Luo, Zhiyi (Shanghai Jiao Tong University) | Sha, Yuchen (Shanghai Jiao Tong University) | Zhu, Kenny Q. (Shanghai Jiao Tong University) | Hwang, Seung-Won (Yonsei University) | Wang, Zhongyuan (Microsoft Research Asia)
Commonsense causal reasoning is the process of capturing and understanding the causal dependencies amongst events and actions. Such events and actions can be expressed in terms, phrases or sentences in natural language text. Therefore, one possible way of obtaining causal knowledge is by extracting causal relations between terms or phrases from a large text corpus. However, causal relations in text are sparse, ambiguous, and sometimes implicit, and thus difficult to obtain. This paper attacks the problem of commonsense causality reasoning between short texts (phrases and sentences) using a data driven approach. We propose a framework that automatically harvests a network of causal-effect terms from a large web corpus. Backed by this network, we propose a novel and effective metric to properly model the causality strength between terms. We show these signals can be aggregated for causality reasonings between short texts, including sentences and phrases. In particular, our approach outperforms all previously reported results in the standard SEMEVAL COPA task by substantial margins.
We target the problem of accuracy and robustness in causal inference from finite data sets. Our aim is to combine the inherent robustness of the Bayesian approach with the theoretical strength and clarity of constraint-based methods. We use a Bayesian score to obtain probability estimates on the input statements used in a constraint-based procedure. These are subsequently processed in decreasing order of reliability, letting more reliable decisions take precedence in case of conflicts, until a single output model is obtained. Tests show that a basic implementation of the resulting Bayesian Constraint-based Causal Discovery (BCCD) algorithm already outperforms established procedures such as FCI and Conservative PC. It indicates which causal decisions in the output have high reliability and which do not. The approach is easily adapted to other application areas such as complex independence tests.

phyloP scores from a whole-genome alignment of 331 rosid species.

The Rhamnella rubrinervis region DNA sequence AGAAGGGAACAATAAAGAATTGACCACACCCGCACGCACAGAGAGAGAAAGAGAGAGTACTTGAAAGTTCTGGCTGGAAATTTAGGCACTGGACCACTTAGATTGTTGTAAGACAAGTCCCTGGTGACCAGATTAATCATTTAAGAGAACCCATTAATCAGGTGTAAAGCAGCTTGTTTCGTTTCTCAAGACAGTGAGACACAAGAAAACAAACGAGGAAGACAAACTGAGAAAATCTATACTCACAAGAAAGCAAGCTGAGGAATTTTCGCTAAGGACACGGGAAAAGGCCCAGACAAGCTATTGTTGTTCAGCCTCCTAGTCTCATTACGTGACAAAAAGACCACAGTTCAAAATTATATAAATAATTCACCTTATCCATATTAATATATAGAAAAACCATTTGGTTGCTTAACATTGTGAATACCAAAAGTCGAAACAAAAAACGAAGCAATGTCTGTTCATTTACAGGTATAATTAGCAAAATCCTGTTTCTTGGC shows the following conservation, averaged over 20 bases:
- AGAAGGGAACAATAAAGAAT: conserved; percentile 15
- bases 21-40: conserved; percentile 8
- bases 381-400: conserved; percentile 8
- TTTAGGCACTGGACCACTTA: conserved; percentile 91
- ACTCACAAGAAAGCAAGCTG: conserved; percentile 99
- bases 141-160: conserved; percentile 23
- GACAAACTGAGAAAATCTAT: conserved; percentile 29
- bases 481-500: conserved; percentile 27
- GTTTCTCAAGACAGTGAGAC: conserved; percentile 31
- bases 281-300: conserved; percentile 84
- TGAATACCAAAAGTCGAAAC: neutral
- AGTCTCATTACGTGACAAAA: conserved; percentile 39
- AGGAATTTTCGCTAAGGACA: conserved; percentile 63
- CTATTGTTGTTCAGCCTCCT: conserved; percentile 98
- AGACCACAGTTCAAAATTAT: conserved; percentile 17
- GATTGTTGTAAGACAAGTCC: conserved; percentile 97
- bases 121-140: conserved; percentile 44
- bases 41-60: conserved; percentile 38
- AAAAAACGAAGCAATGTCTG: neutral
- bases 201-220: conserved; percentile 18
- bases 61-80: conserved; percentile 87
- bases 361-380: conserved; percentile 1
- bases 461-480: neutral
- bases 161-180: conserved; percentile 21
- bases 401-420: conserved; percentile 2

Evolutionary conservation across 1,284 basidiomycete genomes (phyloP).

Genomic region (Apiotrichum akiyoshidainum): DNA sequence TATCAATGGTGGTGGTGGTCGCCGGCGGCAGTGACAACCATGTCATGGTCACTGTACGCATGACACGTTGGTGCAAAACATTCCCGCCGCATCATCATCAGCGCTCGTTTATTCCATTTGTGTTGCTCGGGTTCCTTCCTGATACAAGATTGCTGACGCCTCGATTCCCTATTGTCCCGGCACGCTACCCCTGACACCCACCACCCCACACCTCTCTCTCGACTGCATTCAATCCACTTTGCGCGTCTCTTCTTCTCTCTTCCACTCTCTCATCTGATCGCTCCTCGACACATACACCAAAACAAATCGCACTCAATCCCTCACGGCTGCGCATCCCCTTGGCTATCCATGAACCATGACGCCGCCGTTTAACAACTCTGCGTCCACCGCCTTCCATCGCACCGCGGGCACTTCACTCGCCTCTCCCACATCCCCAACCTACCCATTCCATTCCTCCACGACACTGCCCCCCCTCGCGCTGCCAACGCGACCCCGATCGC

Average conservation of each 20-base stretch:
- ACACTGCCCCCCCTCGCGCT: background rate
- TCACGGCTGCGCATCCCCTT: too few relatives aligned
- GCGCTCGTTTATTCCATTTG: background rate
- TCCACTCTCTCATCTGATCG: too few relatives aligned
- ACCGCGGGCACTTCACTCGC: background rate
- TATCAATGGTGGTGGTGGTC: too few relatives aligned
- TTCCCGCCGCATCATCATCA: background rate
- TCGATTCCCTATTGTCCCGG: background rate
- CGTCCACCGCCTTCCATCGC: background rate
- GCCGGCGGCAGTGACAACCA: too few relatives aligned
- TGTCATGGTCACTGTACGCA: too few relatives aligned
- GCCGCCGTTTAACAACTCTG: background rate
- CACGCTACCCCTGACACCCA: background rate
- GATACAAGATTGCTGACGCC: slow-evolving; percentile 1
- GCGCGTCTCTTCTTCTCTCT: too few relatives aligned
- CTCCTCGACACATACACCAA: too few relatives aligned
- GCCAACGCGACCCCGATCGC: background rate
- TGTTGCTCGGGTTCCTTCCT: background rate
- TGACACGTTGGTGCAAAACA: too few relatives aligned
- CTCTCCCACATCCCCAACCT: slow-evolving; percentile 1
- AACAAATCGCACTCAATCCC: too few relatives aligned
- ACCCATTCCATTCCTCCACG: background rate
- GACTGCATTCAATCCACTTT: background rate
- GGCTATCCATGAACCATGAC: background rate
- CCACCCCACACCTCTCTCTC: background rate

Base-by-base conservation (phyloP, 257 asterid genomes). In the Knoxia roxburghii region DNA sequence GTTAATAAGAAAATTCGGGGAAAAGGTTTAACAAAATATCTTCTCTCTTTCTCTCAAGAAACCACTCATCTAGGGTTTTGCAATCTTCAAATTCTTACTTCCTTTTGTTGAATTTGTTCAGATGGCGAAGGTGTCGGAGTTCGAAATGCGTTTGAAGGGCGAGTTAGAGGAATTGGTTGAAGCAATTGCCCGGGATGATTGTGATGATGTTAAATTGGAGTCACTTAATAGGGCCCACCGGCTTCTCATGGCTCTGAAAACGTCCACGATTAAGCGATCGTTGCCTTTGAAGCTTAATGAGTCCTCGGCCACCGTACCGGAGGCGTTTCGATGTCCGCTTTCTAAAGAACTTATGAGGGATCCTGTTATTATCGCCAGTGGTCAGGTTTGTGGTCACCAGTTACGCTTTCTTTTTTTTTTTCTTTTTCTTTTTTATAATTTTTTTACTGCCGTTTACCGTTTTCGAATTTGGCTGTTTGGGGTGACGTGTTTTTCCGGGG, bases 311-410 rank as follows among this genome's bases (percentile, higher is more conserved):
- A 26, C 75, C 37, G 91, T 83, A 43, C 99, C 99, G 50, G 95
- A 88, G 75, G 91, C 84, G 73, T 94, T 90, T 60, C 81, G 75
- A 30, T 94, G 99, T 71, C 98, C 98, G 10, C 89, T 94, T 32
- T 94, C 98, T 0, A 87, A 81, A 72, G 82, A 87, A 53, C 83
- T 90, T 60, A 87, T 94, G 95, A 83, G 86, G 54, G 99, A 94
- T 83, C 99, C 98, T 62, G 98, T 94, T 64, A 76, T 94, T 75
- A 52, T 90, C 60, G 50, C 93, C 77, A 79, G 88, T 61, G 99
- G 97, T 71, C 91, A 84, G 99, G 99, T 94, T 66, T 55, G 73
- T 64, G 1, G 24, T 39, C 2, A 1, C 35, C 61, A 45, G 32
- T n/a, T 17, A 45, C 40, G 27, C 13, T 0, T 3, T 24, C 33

We introduce Joint Causal Inference (JCI), a powerful formulation of causal discovery from multiple datasets that allows to jointly learn both the causal structure and targets of interventions from statistical independences in pooled data. Compared with existing constraint-based approaches for causal discovery from multiple data sets, JCI offers several advantages: it allows for several different types of interventions in a unified fashion, it can learn intervention targets, it systematically pools data across different datasets which improves the statistical power of independence tests, and most importantly, it improves on the accuracy and identifiability of the predicted causal relations. A technical complication that arises in JCI is the occurrence of faithfulness violations due to deterministic relations. We propose a simple but effective strategy for dealing with this type of faithfulness violations. We implement it in ACID, a determinism-tolerant extension of Ancestral Causal Inference (ACI) (Magliacane et al., 2016), a recently proposed logic-based causal discovery method that improves reliability of the output by exploiting redundant information in the data. We illustrate the benefits of JCI with ACID with an evaluation on a simulated dataset.
A long-standing open research problem is how to use information from different experiments, including background knowledge, to infer causal relations. Recent developments have shown ways to use multiple data sets, provided they originate from identical experiments. We present the MCI-algorithm as the first method that can infer provably valid causal relations in the large sample limit from different experiments. It is fast, reliable and produces very clear and easily interpretable output. It is based on a result that shows that constraint-based causal discovery is decomposable into a candidate pair identification and subsequent elimination step that can be applied separately from different models. We test the algorithm on a variety of synthetic input model sets to assess its behavior and the quality of the output. The method shows promising signs that it can be adapted to suit causal discovery in real-world application areas as well, including large databases.